Make Ahead

Aunt Sharyn's Butternut Squash & Leek Soup

October 16, 2015
Photo by Rebecca Firkser | Spices and Spatulas
Author Notes

Though she is a nurse professionally, my Aunt Sharyn is a very talented home cook. Thanksgiving is when she typically breaks out her famous butternut squash soup, though she's whipped it out for many a Rosh Hashanah dinner in the past as well. It's always a crowd favorite! I've adapted it for vegan/vegetarian diet concerns, but listed ingredients needed when serving people who still eat butter and bacon. Happy Autumn! —Rebecca Firkser

  • Serves ~8
  • 4 1/2 pounds butternut squash, halved lengthwise (seeds and pulp discarded)
  • 5 tablespoons coconut oil (or unsalted butter)
  • 4 large leeks, white and tender green parts coarsely chopped
  • 7 sprigs fresh thyme (or 2 tsp. dried)
  • 5 cups vegetable stock (or chicken stock)
  • lots of black pepper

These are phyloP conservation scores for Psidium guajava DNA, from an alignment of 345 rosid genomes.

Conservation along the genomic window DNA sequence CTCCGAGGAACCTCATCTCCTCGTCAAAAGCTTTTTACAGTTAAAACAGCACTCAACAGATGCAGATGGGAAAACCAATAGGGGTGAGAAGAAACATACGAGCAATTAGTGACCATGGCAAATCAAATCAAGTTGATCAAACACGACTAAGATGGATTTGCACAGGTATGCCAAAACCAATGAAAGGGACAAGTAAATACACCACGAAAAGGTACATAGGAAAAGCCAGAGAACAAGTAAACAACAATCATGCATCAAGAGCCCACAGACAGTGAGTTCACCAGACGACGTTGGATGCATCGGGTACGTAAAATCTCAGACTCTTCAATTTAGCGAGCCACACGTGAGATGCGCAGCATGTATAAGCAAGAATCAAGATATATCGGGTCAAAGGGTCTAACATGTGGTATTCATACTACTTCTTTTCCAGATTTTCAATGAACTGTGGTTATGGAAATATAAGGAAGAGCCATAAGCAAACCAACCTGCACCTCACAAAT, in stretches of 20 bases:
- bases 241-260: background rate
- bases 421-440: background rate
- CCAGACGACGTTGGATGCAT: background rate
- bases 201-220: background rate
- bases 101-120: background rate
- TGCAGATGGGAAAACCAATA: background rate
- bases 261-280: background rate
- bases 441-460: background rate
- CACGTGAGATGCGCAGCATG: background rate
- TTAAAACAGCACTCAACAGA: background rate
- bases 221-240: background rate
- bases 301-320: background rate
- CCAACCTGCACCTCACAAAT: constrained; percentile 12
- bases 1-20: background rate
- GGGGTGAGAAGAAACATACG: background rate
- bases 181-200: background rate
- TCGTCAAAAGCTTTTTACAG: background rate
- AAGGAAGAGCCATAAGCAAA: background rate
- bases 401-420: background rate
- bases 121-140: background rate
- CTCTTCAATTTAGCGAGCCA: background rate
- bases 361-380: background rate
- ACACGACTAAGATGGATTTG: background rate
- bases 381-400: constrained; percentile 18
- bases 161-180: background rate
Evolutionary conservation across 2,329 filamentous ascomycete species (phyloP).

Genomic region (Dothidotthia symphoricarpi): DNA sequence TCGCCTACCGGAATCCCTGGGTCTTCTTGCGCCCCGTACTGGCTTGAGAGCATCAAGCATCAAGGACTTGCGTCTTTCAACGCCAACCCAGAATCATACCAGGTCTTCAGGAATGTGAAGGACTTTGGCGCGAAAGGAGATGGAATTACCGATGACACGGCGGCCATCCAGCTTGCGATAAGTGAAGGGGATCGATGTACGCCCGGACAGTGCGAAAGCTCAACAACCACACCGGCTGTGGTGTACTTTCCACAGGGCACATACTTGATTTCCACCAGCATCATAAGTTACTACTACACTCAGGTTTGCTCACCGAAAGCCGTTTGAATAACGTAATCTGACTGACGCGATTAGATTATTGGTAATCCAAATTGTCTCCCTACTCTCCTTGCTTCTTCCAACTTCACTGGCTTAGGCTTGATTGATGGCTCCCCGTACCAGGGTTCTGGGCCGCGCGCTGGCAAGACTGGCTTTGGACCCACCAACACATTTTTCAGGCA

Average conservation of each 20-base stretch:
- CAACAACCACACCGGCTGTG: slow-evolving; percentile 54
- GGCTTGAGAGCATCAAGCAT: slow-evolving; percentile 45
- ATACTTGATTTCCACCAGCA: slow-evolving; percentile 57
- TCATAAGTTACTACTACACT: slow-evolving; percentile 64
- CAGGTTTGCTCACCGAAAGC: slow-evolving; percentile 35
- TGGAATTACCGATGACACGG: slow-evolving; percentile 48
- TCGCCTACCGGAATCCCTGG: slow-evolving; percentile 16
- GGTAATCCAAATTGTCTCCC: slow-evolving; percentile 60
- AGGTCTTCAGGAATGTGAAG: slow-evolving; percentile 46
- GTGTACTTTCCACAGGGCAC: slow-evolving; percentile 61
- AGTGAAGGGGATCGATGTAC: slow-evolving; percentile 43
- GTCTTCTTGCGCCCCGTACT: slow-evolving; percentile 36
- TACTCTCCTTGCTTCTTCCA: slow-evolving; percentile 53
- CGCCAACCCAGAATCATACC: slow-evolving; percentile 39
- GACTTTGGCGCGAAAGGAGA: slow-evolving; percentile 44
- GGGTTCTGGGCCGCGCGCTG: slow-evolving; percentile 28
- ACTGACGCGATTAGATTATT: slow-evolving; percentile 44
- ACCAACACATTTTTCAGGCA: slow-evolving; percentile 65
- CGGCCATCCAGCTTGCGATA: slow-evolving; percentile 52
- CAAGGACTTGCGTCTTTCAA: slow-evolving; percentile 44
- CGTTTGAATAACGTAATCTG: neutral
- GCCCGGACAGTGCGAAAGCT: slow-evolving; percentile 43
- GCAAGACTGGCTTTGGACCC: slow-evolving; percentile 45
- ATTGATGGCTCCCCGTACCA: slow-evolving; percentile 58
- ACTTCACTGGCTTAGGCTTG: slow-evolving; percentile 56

• lots of kosher salt
  • chopped chives, for serving
  • finishing olive oil, drizzled
  • crisp bacon, crumbled; for serving (obviously omit if following vegan/vegetarian recipe)
  • sour cream, dolloped; for serving (omit for vegan recipe)
In This Recipe
  1. Preheat the oven to 350 degrees F. Place the squash cut-side down on a parchment lined baking sheet. Roast until tender, about 40 minutes. Let cool slightly. Scoop out the flesh from the skin.
  2. In a large, heavy bottomed stockpot, melt the coconut oil (or butter) over over low heat. Add leeks and thyme. Cook, stirring occasionally, until leeks are soft and browned, 35-40 minutes. Discard thyme sprigs.
  3. Stir in the stock and squash. Simmer over medium heat for 20 minutes.
  4. Purée the soup with an immersion blender or in a standing blender. Season well with salt and pepper. To serve, garnish with chives, olive oil, and optional sour cream and bacon.

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Rebecca Firkser is a freelance food writer and recipe developer. Her work has appeared in a number of publications, among them Food52, TASTE, Edible Manhattan, Extra Crispy, The Strategist, and Bon Appetit's Healthyish and Basically. She contributed recipes and words to the book "Breakfast: The Most Important Book About the Best Meal of the Day." Once upon a time, she studied theatre design and art history at Smith College, so if you need a last-minute avocado costume or want to talk about Wayne Thiebaud's cakes, she's your girl.